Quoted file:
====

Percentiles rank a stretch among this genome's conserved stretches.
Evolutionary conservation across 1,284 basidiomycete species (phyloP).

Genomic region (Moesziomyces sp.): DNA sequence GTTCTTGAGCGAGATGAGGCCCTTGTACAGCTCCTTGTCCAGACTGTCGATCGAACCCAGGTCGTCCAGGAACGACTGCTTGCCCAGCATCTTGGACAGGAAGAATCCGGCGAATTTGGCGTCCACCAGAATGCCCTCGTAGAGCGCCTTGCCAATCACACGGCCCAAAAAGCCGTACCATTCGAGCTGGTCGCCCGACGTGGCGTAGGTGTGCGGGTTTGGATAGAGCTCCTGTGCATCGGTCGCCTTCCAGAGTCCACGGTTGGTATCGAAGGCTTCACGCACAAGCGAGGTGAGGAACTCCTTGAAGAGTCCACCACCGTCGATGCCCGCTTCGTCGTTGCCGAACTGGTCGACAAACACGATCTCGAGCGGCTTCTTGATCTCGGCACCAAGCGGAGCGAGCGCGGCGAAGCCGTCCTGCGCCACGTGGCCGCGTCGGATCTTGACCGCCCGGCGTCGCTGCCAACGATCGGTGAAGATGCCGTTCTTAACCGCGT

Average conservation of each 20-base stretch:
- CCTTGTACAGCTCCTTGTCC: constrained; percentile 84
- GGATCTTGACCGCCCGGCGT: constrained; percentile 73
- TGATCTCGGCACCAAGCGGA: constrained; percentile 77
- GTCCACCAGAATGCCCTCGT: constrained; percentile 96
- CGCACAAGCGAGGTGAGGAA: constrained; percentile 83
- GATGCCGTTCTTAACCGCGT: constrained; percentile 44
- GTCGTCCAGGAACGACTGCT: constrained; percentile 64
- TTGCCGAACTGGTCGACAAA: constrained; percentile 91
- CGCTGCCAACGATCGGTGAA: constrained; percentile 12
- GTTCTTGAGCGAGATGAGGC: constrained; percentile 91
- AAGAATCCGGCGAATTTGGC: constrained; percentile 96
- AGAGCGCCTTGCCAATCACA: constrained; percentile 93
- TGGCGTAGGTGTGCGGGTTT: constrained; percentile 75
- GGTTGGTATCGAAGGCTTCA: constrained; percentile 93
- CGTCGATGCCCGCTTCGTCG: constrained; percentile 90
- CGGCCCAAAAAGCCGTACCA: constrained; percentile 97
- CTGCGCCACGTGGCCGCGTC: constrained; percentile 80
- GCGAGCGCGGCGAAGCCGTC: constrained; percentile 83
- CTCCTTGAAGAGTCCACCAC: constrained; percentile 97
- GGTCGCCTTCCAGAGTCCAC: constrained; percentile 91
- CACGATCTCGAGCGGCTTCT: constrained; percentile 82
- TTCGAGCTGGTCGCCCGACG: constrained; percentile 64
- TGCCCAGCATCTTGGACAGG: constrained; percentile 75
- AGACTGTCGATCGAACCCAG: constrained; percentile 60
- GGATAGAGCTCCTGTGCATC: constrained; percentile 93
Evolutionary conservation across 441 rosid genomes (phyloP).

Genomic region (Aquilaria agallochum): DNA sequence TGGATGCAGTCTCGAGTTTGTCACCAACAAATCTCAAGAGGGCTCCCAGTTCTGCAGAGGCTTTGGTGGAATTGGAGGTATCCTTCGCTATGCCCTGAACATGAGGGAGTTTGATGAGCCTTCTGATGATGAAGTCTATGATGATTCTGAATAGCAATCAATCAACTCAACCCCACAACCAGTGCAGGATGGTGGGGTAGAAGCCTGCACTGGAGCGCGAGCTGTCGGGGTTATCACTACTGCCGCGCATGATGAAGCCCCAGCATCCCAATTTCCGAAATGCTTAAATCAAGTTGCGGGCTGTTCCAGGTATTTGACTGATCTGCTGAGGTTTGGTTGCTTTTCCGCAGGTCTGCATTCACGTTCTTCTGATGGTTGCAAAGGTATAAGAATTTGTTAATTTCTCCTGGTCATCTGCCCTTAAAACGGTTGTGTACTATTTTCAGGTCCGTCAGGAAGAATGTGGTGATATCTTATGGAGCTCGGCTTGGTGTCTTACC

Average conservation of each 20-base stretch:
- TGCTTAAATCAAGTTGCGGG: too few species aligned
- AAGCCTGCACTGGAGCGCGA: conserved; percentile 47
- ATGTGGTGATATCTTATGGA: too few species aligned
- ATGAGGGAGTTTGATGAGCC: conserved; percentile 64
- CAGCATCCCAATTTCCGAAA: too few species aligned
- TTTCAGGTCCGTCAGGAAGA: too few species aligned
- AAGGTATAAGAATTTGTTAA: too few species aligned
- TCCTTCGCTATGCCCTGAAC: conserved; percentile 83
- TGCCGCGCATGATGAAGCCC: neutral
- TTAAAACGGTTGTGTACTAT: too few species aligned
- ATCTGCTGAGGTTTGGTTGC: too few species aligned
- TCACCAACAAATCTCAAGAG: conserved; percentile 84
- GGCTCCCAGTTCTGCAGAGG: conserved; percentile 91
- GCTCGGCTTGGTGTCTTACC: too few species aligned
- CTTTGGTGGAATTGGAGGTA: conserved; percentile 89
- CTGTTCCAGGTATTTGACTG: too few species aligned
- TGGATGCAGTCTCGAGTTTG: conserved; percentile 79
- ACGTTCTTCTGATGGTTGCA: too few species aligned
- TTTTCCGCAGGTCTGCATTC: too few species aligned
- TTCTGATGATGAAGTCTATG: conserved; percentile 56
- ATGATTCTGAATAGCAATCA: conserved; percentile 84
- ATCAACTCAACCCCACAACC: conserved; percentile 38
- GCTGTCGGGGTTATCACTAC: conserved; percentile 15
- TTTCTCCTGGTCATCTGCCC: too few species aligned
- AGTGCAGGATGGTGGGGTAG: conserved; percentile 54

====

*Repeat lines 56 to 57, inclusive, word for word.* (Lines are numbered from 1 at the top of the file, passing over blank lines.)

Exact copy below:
- TTTCTCCTGGTCATCTGCCC: too few species aligned
- AGTGCAGGATGGTGGGGTAG: conserved; percentile 54